LESSON 2

The second law is called the law of engagement.

Our emotions are the response to events that are important to us, such as those related to our goals. Emotional meaning is given to events according to the key of engagement – the greater the engagement on our side, the stronger the emotions.

➡️ In the first picture we see two people who are about to graduate. The first one knows perfectly well that the Baccalaureate is the key to her plan: to finish medicine and become a doctor. The second person takes the exam because everyone takes it, but still knows that he will work in his father’s company and inherits everything from him, regardless of his education.

➡️ In the second picture, we see that each of these people is checking the results of the baccalaureate online. The first one is under a lot of stress, the second one feels like buying cheap scratch cards at the lottery. It will soon turn out that each of them received the same result.

➡️ In the third picture you can see the first person, who is broken – she put so much effort into it, devoted so much time to it, and has such a poor result. The second person laughs that suckers learned so much and have the same result, and goes swimming in the pool, you can say that it flows down him like water off a duck’s back 😉

❗Summary ❗
The more involved we are in something, the greater the emotions that accompany it.

LESSON 3

The third law is called the law of directly perceived reality.

Events that evoke emotions in us must be perceived as REAL. Their intensity corresponds to the degree of feeling of this reality. Emotions are caused by what a person perceives as real, even if it is not.

➡️ In the first picture, a young mother receives monthly social benefit of 500 PLN. She is not afraid to hear what her friends say about the fact that the economy will not be able to bear it for a long time and the children will have to pay back what she got for it. There is no feeling that this is real.

➡️ In the second picture, the same mother stands in front of the mirror and feels disgust, sadness and anger because she is fat. In fact, she is not, but has a distorted perception of her body resulting from the unrealistic image of the female figure she sees in social media. She perceives it as absolutely real, even though it is not real, and it evokes strong emotions in her.

❗ Summary ❗
For our emotions, it’s not the objective reality that counts. What counts is what we perceive to be real.

LESSON 4

The fourth law is called the law of change of habit and comparative feeling..

The assessment of an event depends on the system of reference in which the event takes place. The greater the change from the expected conditions, the stronger the emotion.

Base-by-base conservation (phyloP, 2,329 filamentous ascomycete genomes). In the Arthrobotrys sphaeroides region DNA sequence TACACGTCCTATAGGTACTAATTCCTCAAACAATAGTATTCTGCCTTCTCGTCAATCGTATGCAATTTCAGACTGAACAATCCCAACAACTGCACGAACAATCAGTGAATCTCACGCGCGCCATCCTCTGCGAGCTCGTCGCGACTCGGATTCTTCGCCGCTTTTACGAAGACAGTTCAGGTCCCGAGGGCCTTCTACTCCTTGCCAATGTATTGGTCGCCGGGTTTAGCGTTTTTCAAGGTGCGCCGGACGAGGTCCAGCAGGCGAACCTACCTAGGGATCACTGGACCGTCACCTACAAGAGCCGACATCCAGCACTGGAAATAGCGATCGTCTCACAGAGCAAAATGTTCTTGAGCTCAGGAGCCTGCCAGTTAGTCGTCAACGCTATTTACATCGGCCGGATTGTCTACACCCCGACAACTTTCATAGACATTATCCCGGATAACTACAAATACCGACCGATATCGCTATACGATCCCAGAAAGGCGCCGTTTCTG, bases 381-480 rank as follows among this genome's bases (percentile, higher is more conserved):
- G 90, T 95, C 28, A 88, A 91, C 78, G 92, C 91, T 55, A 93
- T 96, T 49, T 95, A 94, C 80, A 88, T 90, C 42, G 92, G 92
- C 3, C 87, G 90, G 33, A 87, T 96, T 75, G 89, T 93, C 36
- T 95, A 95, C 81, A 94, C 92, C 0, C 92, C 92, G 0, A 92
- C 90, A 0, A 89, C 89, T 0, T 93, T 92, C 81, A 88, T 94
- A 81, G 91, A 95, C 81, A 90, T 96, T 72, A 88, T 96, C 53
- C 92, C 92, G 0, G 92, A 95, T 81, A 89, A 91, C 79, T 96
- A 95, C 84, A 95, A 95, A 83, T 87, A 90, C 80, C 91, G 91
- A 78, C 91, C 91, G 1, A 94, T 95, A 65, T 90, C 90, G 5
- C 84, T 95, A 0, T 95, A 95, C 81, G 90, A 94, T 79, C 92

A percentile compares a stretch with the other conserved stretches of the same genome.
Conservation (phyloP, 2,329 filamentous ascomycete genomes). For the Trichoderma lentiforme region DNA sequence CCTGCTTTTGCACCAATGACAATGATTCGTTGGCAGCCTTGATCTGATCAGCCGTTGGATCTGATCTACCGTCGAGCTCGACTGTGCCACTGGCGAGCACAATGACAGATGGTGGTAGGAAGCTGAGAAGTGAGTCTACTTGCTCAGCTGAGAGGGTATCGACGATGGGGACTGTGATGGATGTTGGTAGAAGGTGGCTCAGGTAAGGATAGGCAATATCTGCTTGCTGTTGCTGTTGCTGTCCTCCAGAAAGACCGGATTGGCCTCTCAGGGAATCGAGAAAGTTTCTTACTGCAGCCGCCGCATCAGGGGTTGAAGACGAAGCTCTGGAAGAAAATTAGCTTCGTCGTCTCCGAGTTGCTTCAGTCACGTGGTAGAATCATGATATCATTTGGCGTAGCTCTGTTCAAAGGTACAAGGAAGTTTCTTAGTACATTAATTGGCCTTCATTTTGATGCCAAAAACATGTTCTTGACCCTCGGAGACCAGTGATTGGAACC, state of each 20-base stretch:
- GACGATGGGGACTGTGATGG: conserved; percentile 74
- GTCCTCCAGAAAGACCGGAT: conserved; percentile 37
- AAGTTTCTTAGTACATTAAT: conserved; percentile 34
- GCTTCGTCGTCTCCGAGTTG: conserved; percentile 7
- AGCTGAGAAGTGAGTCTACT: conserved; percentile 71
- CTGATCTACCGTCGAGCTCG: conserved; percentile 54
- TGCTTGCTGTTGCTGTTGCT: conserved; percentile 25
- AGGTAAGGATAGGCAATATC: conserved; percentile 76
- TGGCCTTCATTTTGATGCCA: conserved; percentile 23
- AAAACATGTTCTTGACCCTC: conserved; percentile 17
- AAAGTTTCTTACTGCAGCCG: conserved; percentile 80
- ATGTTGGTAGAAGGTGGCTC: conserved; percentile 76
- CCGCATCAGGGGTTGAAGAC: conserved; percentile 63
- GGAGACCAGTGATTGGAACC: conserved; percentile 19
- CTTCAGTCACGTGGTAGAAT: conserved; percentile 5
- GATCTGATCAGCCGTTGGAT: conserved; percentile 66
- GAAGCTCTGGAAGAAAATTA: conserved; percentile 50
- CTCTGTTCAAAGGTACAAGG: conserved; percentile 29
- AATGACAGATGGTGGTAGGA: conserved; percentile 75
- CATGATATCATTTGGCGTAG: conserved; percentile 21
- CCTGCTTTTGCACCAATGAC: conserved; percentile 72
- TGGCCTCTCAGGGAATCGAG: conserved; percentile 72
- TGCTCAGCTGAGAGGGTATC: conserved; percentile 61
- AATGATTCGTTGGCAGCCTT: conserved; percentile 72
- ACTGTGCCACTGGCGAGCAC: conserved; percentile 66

➡️ There are two situations in the top picture: on the left there is a boy who came out. He thought that his grandmother and his friend would react very badly. Meanwhile, he got great acceptance from them. He feels very strong joy. On the right is a singer who has been kidnapped. She expects torture, but the kidnapper brings her a very tasty meal. She feels great gratitude and sympathy for him.

➡️ In the lower picture we see two people who have become journalists. The woman on the left hoped that it would be the work of her dreams, that she would feel fullfilled and earn a lot of money, but it turned out that nothing of it. She is very disappointed, because she expected something completely different. The man on the right thought that the work of a journalist would be boring and poorly paid, and surprised positively – it is interesting and means a good salary. He feels joy and fulfillment.

❗ Summary ❗
It is not so much events that are important as our expectations in relation to events.

LESSON 5

The fifth law is called the hedonistic asymmetry law.

This law indicates that pleasure disappears quickly – with the degree of satisfaction. However, sadness can last for a long time. You can get used to events that arouse pleasant emotions, but you will not get used to events that arouse unpleasant emotions.

➡️ The top picture shows a woman looking at her partner. He used to be the center of the world for her, she was crazy about him, and now she feels boredom, disappointment, general ick.

➡️ In the bottom picture we see a guy who works in a café. This is not the job of his dreams, on the contrary – since the beginning he has worked there, because he had no options elsewhere. He is frustrated and the frustration does not decrease with the passage of time.

❗ Summary ❗

This lesson needs a longer comment here. This law – nomen omen – can seem very sad. Therefore, it is very important to understand it well: it states that at the level of PURE BIOLOGY we are not able to enjoy contact with a specific stimulus all the time. We get used to it and the so-​called habituation takes place – the extinction of the reaction to the stimulus. Beloved ice cream eaten on the fifth day stops to thrill, the excitement of our partner after a long time begins to drop. 

But beware: we are simply talking about our biology. We talk about what happens on its own. However, we are beings that are able to surpass biology. Therefore, if we stop mindlessly using a certain pleasure, reflect on the situation, change it, paradoxically we can start to gain even more pleasure e.g. in a long-​term relationship – pleasure of a much larger format, pleasure from a higher level. Research confirms this 🙂 The same applies to annoyance – if we subject the source of reflection to it, start using our imagination actively, trying to reinterpret it, then we can transcend the biology of which the law of hedonistic asymmetry speaks. 

…to be continued.

We don’t teach those who know. We don’t teach those who don’t know either. We teach these, who don’t know that they know.

— Socrates

What can we do together?